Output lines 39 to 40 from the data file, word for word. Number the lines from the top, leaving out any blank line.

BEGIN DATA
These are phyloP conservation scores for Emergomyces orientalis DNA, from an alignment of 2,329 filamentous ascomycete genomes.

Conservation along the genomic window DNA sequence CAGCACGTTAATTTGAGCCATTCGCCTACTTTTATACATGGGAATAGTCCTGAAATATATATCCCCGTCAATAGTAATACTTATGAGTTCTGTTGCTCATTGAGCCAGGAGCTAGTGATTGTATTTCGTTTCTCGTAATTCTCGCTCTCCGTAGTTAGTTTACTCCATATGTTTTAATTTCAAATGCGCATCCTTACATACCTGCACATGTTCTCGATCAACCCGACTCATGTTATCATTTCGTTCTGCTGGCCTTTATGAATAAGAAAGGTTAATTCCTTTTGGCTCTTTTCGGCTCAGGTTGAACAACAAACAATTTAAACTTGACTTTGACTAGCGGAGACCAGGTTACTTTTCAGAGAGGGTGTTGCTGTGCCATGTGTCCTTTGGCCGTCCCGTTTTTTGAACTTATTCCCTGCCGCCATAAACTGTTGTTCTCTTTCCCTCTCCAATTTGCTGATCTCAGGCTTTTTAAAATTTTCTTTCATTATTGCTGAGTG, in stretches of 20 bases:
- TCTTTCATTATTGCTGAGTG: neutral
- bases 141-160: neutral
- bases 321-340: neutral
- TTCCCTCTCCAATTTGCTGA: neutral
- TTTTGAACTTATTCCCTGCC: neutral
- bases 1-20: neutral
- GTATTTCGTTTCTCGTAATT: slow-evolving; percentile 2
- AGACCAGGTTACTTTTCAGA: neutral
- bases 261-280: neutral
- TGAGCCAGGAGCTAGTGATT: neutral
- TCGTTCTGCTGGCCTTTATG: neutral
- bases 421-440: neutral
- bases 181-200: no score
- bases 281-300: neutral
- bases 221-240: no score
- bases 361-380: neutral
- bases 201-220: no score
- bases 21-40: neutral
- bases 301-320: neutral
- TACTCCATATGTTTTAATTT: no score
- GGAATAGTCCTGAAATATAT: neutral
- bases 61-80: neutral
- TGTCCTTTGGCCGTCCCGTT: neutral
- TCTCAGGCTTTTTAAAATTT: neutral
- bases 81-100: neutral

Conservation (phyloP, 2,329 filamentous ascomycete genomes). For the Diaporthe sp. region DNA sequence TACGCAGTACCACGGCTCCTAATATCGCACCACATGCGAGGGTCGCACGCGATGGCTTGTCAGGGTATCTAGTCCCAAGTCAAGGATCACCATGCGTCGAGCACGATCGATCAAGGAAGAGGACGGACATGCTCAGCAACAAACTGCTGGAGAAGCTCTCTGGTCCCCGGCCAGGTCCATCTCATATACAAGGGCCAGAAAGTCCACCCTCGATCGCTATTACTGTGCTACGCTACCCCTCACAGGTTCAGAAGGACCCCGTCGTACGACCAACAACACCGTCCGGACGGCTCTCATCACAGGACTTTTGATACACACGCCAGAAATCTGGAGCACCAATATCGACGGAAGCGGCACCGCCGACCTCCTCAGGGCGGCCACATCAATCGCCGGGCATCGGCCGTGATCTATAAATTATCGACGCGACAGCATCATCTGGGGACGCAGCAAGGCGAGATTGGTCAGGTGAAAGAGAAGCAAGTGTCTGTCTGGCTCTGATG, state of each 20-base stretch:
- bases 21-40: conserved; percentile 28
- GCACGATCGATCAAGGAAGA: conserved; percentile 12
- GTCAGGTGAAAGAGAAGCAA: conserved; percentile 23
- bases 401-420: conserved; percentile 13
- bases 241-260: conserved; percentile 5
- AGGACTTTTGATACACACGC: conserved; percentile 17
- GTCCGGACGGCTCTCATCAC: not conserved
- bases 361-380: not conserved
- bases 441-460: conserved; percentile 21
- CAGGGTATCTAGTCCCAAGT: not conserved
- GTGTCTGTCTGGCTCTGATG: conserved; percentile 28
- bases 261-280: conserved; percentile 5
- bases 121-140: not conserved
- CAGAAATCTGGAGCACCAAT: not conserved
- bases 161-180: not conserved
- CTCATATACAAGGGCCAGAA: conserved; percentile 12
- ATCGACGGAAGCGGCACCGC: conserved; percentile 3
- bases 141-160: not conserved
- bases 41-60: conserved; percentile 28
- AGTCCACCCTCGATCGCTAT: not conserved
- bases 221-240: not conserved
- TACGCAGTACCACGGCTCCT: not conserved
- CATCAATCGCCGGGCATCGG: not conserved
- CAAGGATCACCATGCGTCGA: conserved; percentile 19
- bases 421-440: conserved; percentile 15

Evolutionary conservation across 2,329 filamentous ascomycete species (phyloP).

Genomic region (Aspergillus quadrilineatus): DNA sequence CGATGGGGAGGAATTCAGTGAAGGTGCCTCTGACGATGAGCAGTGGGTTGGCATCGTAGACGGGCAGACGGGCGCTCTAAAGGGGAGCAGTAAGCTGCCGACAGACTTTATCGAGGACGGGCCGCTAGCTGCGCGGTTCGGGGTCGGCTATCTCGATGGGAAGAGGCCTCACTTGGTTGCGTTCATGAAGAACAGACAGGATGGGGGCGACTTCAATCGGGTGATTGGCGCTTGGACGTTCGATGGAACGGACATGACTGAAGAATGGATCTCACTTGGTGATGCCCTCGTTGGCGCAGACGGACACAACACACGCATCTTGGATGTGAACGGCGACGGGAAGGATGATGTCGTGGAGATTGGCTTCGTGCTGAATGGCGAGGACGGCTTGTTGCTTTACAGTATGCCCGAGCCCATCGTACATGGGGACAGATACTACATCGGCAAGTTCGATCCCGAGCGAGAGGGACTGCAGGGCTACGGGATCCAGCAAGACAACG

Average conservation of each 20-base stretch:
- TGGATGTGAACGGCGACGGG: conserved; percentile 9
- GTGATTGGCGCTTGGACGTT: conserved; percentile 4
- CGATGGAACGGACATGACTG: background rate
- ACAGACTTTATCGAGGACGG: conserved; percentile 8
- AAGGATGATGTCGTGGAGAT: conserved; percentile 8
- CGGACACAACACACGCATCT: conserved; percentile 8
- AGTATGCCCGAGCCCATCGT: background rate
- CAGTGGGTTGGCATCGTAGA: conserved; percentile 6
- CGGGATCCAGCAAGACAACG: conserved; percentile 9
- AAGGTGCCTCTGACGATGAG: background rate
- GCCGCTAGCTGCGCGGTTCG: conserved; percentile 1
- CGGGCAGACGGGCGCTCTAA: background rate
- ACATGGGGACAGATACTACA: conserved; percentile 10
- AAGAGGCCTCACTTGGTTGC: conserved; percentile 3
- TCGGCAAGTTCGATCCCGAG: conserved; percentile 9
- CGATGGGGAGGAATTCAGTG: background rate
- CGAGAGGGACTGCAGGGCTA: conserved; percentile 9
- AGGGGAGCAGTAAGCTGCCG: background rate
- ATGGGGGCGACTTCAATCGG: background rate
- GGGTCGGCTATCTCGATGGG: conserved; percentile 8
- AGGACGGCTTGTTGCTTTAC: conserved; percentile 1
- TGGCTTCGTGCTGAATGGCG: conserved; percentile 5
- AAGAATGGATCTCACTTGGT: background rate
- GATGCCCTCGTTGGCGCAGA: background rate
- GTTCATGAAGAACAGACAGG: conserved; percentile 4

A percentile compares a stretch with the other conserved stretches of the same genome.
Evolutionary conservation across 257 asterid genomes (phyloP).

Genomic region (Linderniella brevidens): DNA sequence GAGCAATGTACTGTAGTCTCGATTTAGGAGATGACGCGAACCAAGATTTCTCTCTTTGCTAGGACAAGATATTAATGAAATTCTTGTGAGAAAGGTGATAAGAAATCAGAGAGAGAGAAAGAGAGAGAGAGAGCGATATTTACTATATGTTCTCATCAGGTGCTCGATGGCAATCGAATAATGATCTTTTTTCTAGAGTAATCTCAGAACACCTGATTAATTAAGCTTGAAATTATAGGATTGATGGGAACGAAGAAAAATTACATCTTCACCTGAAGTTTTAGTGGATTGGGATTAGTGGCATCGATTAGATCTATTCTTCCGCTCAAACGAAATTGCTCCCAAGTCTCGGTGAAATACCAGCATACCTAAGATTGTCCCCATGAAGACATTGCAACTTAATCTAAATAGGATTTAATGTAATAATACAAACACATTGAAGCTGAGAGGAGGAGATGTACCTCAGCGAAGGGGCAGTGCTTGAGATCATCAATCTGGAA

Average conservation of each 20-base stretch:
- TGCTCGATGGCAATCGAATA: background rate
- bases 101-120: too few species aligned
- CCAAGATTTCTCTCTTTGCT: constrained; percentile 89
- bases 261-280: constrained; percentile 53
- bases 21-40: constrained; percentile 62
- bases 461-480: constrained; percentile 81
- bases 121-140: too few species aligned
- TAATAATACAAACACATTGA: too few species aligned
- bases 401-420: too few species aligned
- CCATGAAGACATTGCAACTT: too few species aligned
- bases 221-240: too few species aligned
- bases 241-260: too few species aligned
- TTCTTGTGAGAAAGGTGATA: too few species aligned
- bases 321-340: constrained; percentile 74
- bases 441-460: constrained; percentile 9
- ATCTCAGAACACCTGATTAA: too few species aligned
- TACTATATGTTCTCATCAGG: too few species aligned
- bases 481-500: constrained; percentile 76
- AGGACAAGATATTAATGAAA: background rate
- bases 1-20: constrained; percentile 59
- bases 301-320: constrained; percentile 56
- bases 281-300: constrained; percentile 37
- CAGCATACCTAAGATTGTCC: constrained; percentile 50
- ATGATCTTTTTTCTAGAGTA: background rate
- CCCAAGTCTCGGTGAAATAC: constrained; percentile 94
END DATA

- GTGTCTGTCTGGCTCTGATG: conserved; percentile 28
- bases 261-280: conserved; percentile 5